"WORD IS WIND but blow is unkind". Ancestral wisdom seems to suggest it is wiser to talk than fight, especially in the political arena. Unfortunately, both word and action can be equally damaging. Words travel faster than ever these days. What a candidate or leader says can find its mark with lightning speed and the response comes back just as quickly. These days, leaders across the world find themselves being judged as much by what they do as what they say or don't say. Words have a way of their own here too.
Leading up to last week's PNP Conference, the media wove a web around the prime minister for her posture of silence on matters of the moment and her seeming reluctance to speak to the nation. "She doesn't talk enough. We need to hear from her more," the opinion makers said. What does she have to say on the IMF, the road map to the future, the economy? She refused to rise to the bait. Instead, she saved what she had to say for Conference. On Sunday, she spoke to her base, her people, who responded with enthusiasm. The media's immediate take: "Lacks substance...More needed".
It is not often that we hear people wanting to hear more from a politician. The usual dismissal is "chat too much". This time it is "talk more". It has been interesting how she has been handling this challenge. Having earned the reputation of being too strident on the political platform, she seems determined to avoid the "draw mi tongue" jokes which made the rounds until they wore themselves out. These days she has been choosing her words carefully, modulating her tones, but that is not enough for some people. She is being pressed to "say something".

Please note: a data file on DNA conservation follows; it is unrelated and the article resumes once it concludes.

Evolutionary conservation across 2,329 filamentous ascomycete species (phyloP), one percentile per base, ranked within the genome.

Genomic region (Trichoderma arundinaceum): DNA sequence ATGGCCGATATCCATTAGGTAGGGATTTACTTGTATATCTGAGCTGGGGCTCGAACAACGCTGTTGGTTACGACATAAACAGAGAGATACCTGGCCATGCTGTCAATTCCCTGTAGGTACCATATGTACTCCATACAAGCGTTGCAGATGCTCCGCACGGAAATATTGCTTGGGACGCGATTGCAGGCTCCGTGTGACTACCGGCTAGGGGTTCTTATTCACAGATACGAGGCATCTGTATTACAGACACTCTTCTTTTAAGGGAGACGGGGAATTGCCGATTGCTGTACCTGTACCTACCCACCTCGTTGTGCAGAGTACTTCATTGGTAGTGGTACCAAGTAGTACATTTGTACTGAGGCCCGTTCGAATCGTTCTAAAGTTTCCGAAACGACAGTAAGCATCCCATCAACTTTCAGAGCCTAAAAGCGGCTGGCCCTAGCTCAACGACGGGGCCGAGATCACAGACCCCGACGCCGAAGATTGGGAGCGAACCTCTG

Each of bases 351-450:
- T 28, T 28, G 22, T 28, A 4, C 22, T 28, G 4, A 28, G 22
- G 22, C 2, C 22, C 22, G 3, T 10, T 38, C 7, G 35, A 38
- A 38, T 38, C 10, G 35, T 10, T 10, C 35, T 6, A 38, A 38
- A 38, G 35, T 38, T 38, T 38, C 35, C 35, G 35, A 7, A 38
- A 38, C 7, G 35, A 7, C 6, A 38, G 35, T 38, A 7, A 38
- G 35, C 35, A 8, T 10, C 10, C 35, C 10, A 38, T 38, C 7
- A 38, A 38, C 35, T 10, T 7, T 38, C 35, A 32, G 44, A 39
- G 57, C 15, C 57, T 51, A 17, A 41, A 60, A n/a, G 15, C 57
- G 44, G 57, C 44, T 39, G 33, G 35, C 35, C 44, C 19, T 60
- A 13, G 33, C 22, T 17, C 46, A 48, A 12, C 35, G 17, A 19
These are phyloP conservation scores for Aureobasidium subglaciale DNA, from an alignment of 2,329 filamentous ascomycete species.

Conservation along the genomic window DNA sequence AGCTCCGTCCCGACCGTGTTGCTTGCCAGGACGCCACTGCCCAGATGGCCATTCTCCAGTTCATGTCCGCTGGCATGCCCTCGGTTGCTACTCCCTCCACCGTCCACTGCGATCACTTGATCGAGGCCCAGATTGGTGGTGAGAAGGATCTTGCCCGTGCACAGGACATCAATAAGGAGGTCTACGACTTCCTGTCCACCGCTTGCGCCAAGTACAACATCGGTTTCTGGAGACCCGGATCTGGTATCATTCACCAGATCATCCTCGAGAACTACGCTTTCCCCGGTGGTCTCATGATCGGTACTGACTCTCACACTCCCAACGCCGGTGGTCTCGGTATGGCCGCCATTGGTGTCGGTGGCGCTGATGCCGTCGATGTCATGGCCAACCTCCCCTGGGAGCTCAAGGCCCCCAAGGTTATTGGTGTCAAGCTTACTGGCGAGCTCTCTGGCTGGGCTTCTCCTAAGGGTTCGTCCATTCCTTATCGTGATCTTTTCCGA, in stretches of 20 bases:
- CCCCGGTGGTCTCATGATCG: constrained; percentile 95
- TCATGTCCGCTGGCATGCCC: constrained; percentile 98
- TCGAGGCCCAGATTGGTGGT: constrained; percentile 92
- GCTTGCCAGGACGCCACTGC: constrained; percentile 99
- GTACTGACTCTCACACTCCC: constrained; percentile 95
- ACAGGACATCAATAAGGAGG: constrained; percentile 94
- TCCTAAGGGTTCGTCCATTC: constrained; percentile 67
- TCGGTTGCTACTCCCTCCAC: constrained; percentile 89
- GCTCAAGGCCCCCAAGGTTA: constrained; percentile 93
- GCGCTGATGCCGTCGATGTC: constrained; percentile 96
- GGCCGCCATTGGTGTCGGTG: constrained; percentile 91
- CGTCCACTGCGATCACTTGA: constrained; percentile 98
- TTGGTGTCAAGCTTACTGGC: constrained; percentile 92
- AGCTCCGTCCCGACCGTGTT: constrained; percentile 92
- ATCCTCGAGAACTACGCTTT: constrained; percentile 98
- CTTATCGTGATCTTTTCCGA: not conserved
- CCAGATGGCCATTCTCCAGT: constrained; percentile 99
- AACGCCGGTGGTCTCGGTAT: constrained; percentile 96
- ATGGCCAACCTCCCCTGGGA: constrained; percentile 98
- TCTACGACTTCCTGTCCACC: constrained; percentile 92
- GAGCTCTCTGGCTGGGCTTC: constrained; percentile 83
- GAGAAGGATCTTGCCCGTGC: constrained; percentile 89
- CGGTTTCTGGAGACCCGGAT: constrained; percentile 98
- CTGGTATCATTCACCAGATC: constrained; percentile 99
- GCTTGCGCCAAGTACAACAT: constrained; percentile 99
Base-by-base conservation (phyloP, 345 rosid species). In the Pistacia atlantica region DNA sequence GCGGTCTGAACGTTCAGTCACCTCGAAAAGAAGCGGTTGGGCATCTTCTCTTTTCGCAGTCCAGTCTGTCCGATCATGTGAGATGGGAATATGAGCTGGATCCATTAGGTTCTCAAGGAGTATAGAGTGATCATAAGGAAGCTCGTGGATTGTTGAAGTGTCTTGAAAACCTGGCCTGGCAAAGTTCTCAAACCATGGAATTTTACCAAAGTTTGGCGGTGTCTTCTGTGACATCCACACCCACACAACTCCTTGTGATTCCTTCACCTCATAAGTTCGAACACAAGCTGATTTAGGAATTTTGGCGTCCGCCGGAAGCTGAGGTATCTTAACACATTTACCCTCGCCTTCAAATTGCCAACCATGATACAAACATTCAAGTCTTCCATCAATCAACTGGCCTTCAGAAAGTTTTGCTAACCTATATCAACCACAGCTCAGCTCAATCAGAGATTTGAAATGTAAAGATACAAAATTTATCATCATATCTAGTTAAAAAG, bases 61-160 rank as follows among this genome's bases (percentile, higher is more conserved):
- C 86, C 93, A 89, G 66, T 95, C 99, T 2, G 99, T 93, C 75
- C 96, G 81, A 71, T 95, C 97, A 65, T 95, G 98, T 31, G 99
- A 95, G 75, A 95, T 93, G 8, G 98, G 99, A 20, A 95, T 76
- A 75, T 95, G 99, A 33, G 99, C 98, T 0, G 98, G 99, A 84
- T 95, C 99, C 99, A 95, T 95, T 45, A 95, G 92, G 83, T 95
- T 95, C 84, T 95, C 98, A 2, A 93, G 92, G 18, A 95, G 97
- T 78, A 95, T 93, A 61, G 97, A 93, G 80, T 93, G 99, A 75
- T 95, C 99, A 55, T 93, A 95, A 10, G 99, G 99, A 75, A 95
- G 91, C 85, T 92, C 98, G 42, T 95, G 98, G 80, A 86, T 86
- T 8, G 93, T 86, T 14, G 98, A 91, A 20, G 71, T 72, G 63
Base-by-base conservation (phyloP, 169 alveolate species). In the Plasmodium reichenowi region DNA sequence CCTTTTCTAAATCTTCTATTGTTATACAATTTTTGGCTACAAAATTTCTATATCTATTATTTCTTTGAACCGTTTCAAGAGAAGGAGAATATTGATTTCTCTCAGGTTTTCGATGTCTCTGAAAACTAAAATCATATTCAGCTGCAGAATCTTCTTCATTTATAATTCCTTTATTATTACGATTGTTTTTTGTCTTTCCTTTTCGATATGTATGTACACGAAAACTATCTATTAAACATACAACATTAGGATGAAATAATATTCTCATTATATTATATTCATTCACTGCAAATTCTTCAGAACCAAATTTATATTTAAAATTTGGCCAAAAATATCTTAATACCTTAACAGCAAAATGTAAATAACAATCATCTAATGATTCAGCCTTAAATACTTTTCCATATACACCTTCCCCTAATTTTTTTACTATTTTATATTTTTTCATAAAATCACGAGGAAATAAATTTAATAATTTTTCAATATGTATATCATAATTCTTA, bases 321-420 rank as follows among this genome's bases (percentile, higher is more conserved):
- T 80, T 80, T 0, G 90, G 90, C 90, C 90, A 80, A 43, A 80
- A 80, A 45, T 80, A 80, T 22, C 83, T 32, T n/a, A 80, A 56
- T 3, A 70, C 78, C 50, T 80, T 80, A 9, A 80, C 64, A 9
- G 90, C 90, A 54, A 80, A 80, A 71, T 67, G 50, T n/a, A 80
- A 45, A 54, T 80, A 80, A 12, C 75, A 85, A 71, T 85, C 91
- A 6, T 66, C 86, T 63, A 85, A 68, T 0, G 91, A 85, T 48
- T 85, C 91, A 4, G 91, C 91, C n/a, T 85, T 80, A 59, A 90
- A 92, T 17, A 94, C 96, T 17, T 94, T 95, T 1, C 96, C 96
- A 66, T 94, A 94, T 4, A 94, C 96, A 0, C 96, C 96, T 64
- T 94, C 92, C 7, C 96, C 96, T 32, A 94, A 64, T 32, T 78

There has been public debate about whether she should address the nation at regular intervals - once a month, once a quarter or...? Should she speak on everything, something, which thing? Some of the demands are genuine, coming from people who feel they need to know where things stand. On the other hand, her intellectual ability is still being sneered at. That could be why the days leading up to last Sunday's conference was a media frenzy with a flood of opinion pieces, speculating on why she isn't making herself heard. She did not answer.
So she goes to the Conference on Sunday and makes her speech. Predictably, before the last echoed died in the National Arena, the criticism had been cranked up several notches. There was no shortage of advice on what should have been said. The chief criticism was that the speech was too short on substance. By mid-week, not even the accusation that she is leading "a failed state" has drawn a response. The prime minister is back to holding her peace. She is "working, working" not "talking, talking".
THE PM SHOULD TAKE CARE, however, not to fall for the bait. She should be careful not to get trapped into a silence which can only reinforce the negative view her detractors have created. As to her declaration that she wants her ministers to be the ones to speak on how things are going with their portfolios, people agree. There shouldn't be a one-person government. She still has to ensure, however, that her role is clearly defined and the people know where she's at, how she sees things as leader. Without that, her credibility will always be under attack.